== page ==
Our commitment to making the world a better place
In this reflection, I draw on comments I have made earlier. The last week or so have seen some very challenging events in our part of the world. Recent events in New Zealand have highlighted the importance of communities engaging with communities outside their own so that people move beyond tokenistic and shallow engagement to genuine understanding. In the intercultural understanding space, this is often referred to as moving beyond the Fs (fashion, food, folklore, famous people, flags and fundraising). We also need to ensure that ALL students (and staff) have an opportunity to develop as global citizens – not just those that have international experiences. As a School community it is incredibly important that we articulate and make public our understanding of and commitment to a concept such as global responsibility.
Being prepared to be open, receptive and learn from and with others is a mindset. Too often engagement with other communities centres around “how can we help others” rather than “what can we learn from others?” or “how can we remain apart?” rather than ”how can we live together?” Where the broader community is one with a different culture, such a hegemonic approach is one from which neither community is likely to benefit. ‘Culture’ may be defined as the set of distinctive spiritual, material, intellectual and emotional features of a society or social group; in addition to art and literature, lifestyles, ways of living together, value systems, traditions and beliefs[i]. School organised experiences that link students to individuals in other countries or with different demographic attributes could perhaps better embrace the concept of ‘two-way learning’. How can we learn about, from and with those that are different to us?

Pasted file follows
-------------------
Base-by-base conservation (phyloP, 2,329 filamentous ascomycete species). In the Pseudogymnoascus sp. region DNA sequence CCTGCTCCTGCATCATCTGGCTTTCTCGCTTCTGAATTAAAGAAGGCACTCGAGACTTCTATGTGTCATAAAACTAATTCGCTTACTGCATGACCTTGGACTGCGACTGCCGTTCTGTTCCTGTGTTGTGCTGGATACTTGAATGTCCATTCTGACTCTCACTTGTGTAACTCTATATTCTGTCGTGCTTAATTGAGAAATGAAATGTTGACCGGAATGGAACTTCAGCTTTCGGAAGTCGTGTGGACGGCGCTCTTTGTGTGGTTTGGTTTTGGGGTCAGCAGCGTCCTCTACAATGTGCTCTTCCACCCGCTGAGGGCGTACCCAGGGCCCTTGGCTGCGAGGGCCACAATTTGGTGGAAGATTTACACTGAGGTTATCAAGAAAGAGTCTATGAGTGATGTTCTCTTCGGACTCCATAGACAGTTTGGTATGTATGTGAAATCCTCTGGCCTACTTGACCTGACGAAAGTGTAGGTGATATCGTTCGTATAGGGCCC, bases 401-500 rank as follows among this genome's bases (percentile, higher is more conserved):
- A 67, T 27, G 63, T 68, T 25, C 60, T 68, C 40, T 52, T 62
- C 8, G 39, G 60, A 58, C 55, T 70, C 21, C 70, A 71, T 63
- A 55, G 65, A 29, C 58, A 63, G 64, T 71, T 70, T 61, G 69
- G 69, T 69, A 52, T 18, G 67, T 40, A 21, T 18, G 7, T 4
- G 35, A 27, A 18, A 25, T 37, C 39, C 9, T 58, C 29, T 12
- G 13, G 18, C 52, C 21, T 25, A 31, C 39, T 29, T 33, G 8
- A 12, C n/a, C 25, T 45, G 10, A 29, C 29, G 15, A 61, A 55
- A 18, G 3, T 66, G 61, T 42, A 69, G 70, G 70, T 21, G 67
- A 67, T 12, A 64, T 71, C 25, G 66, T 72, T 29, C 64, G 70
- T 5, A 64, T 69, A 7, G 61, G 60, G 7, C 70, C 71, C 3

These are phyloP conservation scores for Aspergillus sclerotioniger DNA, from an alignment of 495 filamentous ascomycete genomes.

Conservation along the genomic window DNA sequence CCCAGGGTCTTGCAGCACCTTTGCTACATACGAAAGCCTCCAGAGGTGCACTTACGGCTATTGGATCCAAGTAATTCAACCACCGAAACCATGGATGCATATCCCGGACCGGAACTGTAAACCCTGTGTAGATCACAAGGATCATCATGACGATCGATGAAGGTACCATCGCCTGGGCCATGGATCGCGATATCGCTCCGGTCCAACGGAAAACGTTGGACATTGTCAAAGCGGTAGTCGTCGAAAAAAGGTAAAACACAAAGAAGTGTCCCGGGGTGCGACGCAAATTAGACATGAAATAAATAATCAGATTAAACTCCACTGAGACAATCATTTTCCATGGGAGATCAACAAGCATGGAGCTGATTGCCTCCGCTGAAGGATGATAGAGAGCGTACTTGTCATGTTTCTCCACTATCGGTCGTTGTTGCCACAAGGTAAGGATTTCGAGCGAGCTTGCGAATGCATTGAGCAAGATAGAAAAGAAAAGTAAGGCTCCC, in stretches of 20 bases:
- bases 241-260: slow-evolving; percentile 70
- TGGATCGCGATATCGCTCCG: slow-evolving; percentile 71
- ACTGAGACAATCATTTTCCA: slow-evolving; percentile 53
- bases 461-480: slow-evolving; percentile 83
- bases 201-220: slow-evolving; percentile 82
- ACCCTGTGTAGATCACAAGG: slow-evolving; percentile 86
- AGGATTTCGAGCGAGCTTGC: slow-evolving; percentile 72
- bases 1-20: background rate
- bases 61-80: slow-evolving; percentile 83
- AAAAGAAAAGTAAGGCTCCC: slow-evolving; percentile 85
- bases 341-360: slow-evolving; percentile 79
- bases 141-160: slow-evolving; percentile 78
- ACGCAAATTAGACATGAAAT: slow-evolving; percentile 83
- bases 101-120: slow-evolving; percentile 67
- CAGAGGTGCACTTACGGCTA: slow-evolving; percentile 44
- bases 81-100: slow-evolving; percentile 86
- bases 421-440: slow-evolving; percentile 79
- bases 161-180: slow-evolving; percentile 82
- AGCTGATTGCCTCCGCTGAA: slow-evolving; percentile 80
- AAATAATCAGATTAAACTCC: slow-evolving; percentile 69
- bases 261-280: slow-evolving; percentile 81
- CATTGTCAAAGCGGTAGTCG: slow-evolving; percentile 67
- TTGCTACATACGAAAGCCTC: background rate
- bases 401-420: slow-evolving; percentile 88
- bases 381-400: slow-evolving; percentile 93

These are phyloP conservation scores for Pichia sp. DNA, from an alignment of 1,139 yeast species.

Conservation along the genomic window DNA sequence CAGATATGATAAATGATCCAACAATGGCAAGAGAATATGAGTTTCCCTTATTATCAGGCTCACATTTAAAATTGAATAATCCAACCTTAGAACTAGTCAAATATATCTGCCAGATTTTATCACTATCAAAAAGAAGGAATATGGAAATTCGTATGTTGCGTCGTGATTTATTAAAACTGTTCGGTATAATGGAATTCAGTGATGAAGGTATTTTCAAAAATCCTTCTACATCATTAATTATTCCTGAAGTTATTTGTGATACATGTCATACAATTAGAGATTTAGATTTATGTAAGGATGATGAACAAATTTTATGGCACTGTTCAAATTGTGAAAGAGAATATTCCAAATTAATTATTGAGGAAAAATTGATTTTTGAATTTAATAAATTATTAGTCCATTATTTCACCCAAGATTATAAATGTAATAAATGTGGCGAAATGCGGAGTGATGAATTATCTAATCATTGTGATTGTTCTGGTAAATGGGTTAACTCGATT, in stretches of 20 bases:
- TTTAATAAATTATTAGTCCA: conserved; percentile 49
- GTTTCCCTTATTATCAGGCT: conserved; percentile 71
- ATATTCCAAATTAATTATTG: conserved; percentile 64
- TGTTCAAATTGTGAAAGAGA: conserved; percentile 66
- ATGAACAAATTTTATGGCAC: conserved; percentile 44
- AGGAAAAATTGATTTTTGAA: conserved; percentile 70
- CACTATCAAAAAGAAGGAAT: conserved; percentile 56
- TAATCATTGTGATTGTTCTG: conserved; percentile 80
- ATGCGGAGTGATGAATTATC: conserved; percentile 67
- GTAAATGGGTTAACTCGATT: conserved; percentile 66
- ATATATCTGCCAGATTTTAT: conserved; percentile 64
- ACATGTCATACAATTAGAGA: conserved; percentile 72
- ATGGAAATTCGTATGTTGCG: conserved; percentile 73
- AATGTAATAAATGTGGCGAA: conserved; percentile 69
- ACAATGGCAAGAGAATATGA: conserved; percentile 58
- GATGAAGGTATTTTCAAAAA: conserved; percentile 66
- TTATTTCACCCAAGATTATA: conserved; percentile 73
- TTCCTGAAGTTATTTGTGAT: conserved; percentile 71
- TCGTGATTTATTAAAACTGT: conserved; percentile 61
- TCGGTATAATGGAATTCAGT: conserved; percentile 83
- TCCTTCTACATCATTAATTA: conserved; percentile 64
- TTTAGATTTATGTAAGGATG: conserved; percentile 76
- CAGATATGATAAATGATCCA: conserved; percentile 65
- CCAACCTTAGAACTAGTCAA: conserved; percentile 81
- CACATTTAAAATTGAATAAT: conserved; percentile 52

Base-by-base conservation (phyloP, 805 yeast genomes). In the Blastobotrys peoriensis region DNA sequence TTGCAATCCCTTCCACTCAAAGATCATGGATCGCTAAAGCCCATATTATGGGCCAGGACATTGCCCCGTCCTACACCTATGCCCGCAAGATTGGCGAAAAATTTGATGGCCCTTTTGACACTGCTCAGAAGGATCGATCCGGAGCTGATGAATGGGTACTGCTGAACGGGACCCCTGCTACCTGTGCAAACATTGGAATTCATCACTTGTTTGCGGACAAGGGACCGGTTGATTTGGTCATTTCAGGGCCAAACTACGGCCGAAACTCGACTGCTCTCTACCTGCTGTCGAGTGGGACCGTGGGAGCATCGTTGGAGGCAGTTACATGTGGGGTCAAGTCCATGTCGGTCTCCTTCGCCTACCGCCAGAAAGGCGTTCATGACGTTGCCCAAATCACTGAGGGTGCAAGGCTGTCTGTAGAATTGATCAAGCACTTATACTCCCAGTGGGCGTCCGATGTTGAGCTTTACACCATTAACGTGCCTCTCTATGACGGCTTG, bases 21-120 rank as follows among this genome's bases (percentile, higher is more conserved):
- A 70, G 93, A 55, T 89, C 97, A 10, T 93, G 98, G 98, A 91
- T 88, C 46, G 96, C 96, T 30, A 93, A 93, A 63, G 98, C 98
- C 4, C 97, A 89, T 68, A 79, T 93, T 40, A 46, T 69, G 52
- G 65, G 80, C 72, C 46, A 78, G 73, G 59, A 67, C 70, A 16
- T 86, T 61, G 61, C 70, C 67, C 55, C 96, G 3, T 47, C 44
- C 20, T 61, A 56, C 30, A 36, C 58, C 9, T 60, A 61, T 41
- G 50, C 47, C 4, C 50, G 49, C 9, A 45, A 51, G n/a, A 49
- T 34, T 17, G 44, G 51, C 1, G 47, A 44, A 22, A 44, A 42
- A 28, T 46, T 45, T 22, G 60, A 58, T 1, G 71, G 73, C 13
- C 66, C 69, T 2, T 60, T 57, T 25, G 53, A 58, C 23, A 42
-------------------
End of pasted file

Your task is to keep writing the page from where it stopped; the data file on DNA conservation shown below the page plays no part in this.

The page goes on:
So, how do schools develop authentic engagement? One approach is to take the time to share stories: about life, ideas, hopes and fears. This can serve to make the ‘other’ more like ‘self’. It also reduces the likelihood of students having experiences that cause then to remain in their own cultural bubble. Experiences where young people undertake an activity, but return from the activity relatively unchanged or just with a great relief to be home teach little. If nothing has changed, no-one has learnt anything. Spending time listening to others, sharing one’s own stories and giving space and time to the opportunity to consider whether thinking has changed may go some way to addressing this most important area of school operations.
The importance of such opportunities has become, for the very worst of reasons, suddenly incredibly important.
Ms Annette Rome
[i] UNESCO Guidelines on Intercultural Education. (2007). Retrieved April 7, 2017, from http://unesdoc.unesco.org/images/0014/001478/147878e.pdf